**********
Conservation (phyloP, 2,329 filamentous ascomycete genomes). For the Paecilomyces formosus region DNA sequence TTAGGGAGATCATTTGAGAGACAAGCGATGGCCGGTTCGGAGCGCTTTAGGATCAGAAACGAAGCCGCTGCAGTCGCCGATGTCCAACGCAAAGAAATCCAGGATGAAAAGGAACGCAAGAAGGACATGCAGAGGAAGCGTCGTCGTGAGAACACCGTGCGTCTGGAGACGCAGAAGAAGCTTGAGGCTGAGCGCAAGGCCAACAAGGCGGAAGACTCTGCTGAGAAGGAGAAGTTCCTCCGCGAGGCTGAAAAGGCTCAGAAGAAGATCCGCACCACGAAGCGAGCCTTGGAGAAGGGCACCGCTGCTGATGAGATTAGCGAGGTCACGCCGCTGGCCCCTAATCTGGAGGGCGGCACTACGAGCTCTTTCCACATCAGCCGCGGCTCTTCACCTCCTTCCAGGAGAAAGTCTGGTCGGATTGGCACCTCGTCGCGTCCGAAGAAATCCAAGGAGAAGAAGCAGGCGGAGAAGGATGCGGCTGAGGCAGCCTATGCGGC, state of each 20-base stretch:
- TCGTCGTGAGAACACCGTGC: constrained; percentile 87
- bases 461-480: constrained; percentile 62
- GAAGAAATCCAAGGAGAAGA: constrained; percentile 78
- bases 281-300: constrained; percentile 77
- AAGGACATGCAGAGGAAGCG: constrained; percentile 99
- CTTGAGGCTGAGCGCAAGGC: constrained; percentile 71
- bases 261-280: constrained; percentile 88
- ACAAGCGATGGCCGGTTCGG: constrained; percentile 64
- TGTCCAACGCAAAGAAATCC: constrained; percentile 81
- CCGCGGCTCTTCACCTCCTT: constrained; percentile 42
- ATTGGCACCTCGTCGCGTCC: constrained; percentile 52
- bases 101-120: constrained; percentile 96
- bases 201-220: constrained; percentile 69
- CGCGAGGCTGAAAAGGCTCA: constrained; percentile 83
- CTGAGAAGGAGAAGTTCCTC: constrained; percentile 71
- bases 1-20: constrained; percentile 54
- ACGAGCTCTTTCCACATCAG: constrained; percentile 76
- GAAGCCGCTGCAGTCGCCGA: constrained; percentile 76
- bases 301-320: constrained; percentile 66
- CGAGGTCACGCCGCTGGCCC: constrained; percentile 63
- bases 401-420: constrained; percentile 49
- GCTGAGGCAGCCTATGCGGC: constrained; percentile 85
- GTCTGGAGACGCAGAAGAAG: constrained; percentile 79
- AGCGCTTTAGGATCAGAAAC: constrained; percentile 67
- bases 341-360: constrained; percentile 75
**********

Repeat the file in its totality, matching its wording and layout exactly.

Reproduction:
Conservation (phyloP, 2,329 filamentous ascomycete genomes). For the Paecilomyces formosus region DNA sequence TTAGGGAGATCATTTGAGAGACAAGCGATGGCCGGTTCGGAGCGCTTTAGGATCAGAAACGAAGCCGCTGCAGTCGCCGATGTCCAACGCAAAGAAATCCAGGATGAAAAGGAACGCAAGAAGGACATGCAGAGGAAGCGTCGTCGTGAGAACACCGTGCGTCTGGAGACGCAGAAGAAGCTTGAGGCTGAGCGCAAGGCCAACAAGGCGGAAGACTCTGCTGAGAAGGAGAAGTTCCTCCGCGAGGCTGAAAAGGCTCAGAAGAAGATCCGCACCACGAAGCGAGCCTTGGAGAAGGGCACCGCTGCTGATGAGATTAGCGAGGTCACGCCGCTGGCCCCTAATCTGGAGGGCGGCACTACGAGCTCTTTCCACATCAGCCGCGGCTCTTCACCTCCTTCCAGGAGAAAGTCTGGTCGGATTGGCACCTCGTCGCGTCCGAAGAAATCCAAGGAGAAGAAGCAGGCGGAGAAGGATGCGGCTGAGGCAGCCTATGCGGC, state of each 20-base stretch:
- TCGTCGTGAGAACACCGTGC: constrained; percentile 87
- bases 461-480: constrained; percentile 62
- GAAGAAATCCAAGGAGAAGA: constrained; percentile 78
- bases 281-300: constrained; percentile 77
- AAGGACATGCAGAGGAAGCG: constrained; percentile 99
- CTTGAGGCTGAGCGCAAGGC: constrained; percentile 71
- bases 261-280: constrained; percentile 88
- ACAAGCGATGGCCGGTTCGG: constrained; percentile 64
- TGTCCAACGCAAAGAAATCC: constrained; percentile 81
- CCGCGGCTCTTCACCTCCTT: constrained; percentile 42
- ATTGGCACCTCGTCGCGTCC: constrained; percentile 52
- bases 101-120: constrained; percentile 96
- bases 201-220: constrained; percentile 69
- CGCGAGGCTGAAAAGGCTCA: constrained; percentile 83
- CTGAGAAGGAGAAGTTCCTC: constrained; percentile 71
- bases 1-20: constrained; percentile 54
- ACGAGCTCTTTCCACATCAG: constrained; percentile 76
- GAAGCCGCTGCAGTCGCCGA: constrained; percentile 76
- bases 301-320: constrained; percentile 66
- CGAGGTCACGCCGCTGGCCC: constrained; percentile 63
- bases 401-420: constrained; percentile 49
- GCTGAGGCAGCCTATGCGGC: constrained; percentile 85
- GTCTGGAGACGCAGAAGAAG: constrained; percentile 79
- AGCGCTTTAGGATCAGAAAC: constrained; percentile 67
- bases 341-360: constrained; percentile 75